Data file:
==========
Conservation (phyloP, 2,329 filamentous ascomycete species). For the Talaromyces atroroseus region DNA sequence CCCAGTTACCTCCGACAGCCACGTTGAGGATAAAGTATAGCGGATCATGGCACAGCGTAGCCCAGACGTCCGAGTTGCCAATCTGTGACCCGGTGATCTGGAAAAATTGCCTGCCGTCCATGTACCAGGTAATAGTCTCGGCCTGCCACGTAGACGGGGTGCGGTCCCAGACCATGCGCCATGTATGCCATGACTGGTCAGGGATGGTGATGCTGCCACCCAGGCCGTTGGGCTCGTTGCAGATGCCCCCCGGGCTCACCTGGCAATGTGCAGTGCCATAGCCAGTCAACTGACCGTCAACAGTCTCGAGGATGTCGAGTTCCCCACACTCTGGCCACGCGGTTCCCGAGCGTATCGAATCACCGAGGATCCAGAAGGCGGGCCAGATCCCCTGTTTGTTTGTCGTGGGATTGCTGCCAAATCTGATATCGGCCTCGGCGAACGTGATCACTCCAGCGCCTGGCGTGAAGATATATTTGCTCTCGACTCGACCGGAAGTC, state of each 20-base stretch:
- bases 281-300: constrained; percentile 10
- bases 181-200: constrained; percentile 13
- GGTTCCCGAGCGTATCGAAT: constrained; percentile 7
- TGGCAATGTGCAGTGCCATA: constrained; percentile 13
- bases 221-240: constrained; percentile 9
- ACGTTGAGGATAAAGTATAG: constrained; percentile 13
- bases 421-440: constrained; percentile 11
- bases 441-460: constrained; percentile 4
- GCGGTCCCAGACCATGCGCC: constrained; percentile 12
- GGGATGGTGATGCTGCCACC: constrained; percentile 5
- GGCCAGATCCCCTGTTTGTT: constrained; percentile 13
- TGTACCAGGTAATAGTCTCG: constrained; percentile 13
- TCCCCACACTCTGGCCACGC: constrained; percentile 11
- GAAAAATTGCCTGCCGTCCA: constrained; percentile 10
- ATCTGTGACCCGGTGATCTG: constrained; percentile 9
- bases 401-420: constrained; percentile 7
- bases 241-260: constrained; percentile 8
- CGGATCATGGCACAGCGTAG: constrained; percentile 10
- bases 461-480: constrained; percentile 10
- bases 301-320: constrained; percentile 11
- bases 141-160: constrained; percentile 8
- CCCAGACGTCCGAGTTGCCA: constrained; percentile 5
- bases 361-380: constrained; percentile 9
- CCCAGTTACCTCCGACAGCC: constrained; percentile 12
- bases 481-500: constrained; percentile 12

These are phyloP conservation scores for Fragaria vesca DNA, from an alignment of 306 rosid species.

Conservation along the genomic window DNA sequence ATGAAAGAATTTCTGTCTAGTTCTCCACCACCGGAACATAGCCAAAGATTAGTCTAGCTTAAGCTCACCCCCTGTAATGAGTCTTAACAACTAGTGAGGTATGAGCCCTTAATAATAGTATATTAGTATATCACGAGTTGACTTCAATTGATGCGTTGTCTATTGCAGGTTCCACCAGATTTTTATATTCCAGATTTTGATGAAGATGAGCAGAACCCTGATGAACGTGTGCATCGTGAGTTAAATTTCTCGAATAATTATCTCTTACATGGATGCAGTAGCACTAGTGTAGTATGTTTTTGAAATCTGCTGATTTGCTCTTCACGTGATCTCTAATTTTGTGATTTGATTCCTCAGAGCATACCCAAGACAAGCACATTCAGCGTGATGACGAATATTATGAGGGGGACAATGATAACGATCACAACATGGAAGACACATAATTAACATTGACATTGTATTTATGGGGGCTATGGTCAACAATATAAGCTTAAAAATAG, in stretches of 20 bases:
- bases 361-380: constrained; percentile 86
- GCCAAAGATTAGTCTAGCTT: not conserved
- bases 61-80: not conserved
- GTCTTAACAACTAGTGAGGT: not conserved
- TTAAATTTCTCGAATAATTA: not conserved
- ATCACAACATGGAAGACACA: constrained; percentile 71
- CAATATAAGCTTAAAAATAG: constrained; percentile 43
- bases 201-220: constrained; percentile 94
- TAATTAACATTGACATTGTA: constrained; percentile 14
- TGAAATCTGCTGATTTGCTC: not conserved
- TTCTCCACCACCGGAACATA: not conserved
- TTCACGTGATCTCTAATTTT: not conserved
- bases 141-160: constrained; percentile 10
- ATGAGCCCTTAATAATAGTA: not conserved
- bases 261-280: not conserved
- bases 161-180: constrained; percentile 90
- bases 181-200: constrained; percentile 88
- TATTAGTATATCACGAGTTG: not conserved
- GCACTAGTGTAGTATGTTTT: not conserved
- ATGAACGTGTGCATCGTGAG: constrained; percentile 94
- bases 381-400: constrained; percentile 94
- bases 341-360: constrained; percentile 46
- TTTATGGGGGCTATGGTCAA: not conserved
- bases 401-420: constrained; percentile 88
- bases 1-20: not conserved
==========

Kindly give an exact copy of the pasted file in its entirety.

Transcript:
Conservation (phyloP, 2,329 filamentous ascomycete species). For the Talaromyces atroroseus region DNA sequence CCCAGTTACCTCCGACAGCCACGTTGAGGATAAAGTATAGCGGATCATGGCACAGCGTAGCCCAGACGTCCGAGTTGCCAATCTGTGACCCGGTGATCTGGAAAAATTGCCTGCCGTCCATGTACCAGGTAATAGTCTCGGCCTGCCACGTAGACGGGGTGCGGTCCCAGACCATGCGCCATGTATGCCATGACTGGTCAGGGATGGTGATGCTGCCACCCAGGCCGTTGGGCTCGTTGCAGATGCCCCCCGGGCTCACCTGGCAATGTGCAGTGCCATAGCCAGTCAACTGACCGTCAACAGTCTCGAGGATGTCGAGTTCCCCACACTCTGGCCACGCGGTTCCCGAGCGTATCGAATCACCGAGGATCCAGAAGGCGGGCCAGATCCCCTGTTTGTTTGTCGTGGGATTGCTGCCAAATCTGATATCGGCCTCGGCGAACGTGATCACTCCAGCGCCTGGCGTGAAGATATATTTGCTCTCGACTCGACCGGAAGTC, state of each 20-base stretch:
- bases 281-300: constrained; percentile 10
- bases 181-200: constrained; percentile 13
- GGTTCCCGAGCGTATCGAAT: constrained; percentile 7
- TGGCAATGTGCAGTGCCATA: constrained; percentile 13
- bases 221-240: constrained; percentile 9
- ACGTTGAGGATAAAGTATAG: constrained; percentile 13
- bases 421-440: constrained; percentile 11
- bases 441-460: constrained; percentile 4
- GCGGTCCCAGACCATGCGCC: constrained; percentile 12
- GGGATGGTGATGCTGCCACC: constrained; percentile 5
- GGCCAGATCCCCTGTTTGTT: constrained; percentile 13
- TGTACCAGGTAATAGTCTCG: constrained; percentile 13
- TCCCCACACTCTGGCCACGC: constrained; percentile 11
- GAAAAATTGCCTGCCGTCCA: constrained; percentile 10
- ATCTGTGACCCGGTGATCTG: constrained; percentile 9
- bases 401-420: constrained; percentile 7
- bases 241-260: constrained; percentile 8
- CGGATCATGGCACAGCGTAG: constrained; percentile 10
- bases 461-480: constrained; percentile 10
- bases 301-320: constrained; percentile 11
- bases 141-160: constrained; percentile 8
- CCCAGACGTCCGAGTTGCCA: constrained; percentile 5
- bases 361-380: constrained; percentile 9
- CCCAGTTACCTCCGACAGCC: constrained; percentile 12
- bases 481-500: constrained; percentile 12

These are phyloP conservation scores for Fragaria vesca DNA, from an alignment of 306 rosid species.

Conservation along the genomic window DNA sequence ATGAAAGAATTTCTGTCTAGTTCTCCACCACCGGAACATAGCCAAAGATTAGTCTAGCTTAAGCTCACCCCCTGTAATGAGTCTTAACAACTAGTGAGGTATGAGCCCTTAATAATAGTATATTAGTATATCACGAGTTGACTTCAATTGATGCGTTGTCTATTGCAGGTTCCACCAGATTTTTATATTCCAGATTTTGATGAAGATGAGCAGAACCCTGATGAACGTGTGCATCGTGAGTTAAATTTCTCGAATAATTATCTCTTACATGGATGCAGTAGCACTAGTGTAGTATGTTTTTGAAATCTGCTGATTTGCTCTTCACGTGATCTCTAATTTTGTGATTTGATTCCTCAGAGCATACCCAAGACAAGCACATTCAGCGTGATGACGAATATTATGAGGGGGACAATGATAACGATCACAACATGGAAGACACATAATTAACATTGACATTGTATTTATGGGGGCTATGGTCAACAATATAAGCTTAAAAATAG, in stretches of 20 bases:
- bases 361-380: constrained; percentile 86
- GCCAAAGATTAGTCTAGCTT: not conserved
- bases 61-80: not conserved
- GTCTTAACAACTAGTGAGGT: not conserved
- TTAAATTTCTCGAATAATTA: not conserved
- ATCACAACATGGAAGACACA: constrained; percentile 71
- CAATATAAGCTTAAAAATAG: constrained; percentile 43
- bases 201-220: constrained; percentile 94
- TAATTAACATTGACATTGTA: constrained; percentile 14
- TGAAATCTGCTGATTTGCTC: not conserved
- TTCTCCACCACCGGAACATA: not conserved
- TTCACGTGATCTCTAATTTT: not conserved
- bases 141-160: constrained; percentile 10
- ATGAGCCCTTAATAATAGTA: not conserved
- bases 261-280: not conserved
- bases 161-180: constrained; percentile 90
- bases 181-200: constrained; percentile 88
- TATTAGTATATCACGAGTTG: not conserved
- GCACTAGTGTAGTATGTTTT: not conserved
- ATGAACGTGTGCATCGTGAG: constrained; percentile 94
- bases 381-400: constrained; percentile 94
- bases 341-360: constrained; percentile 46
- TTTATGGGGGCTATGGTCAA: not conserved
- bases 401-420: constrained; percentile 88
- bases 1-20: not conserved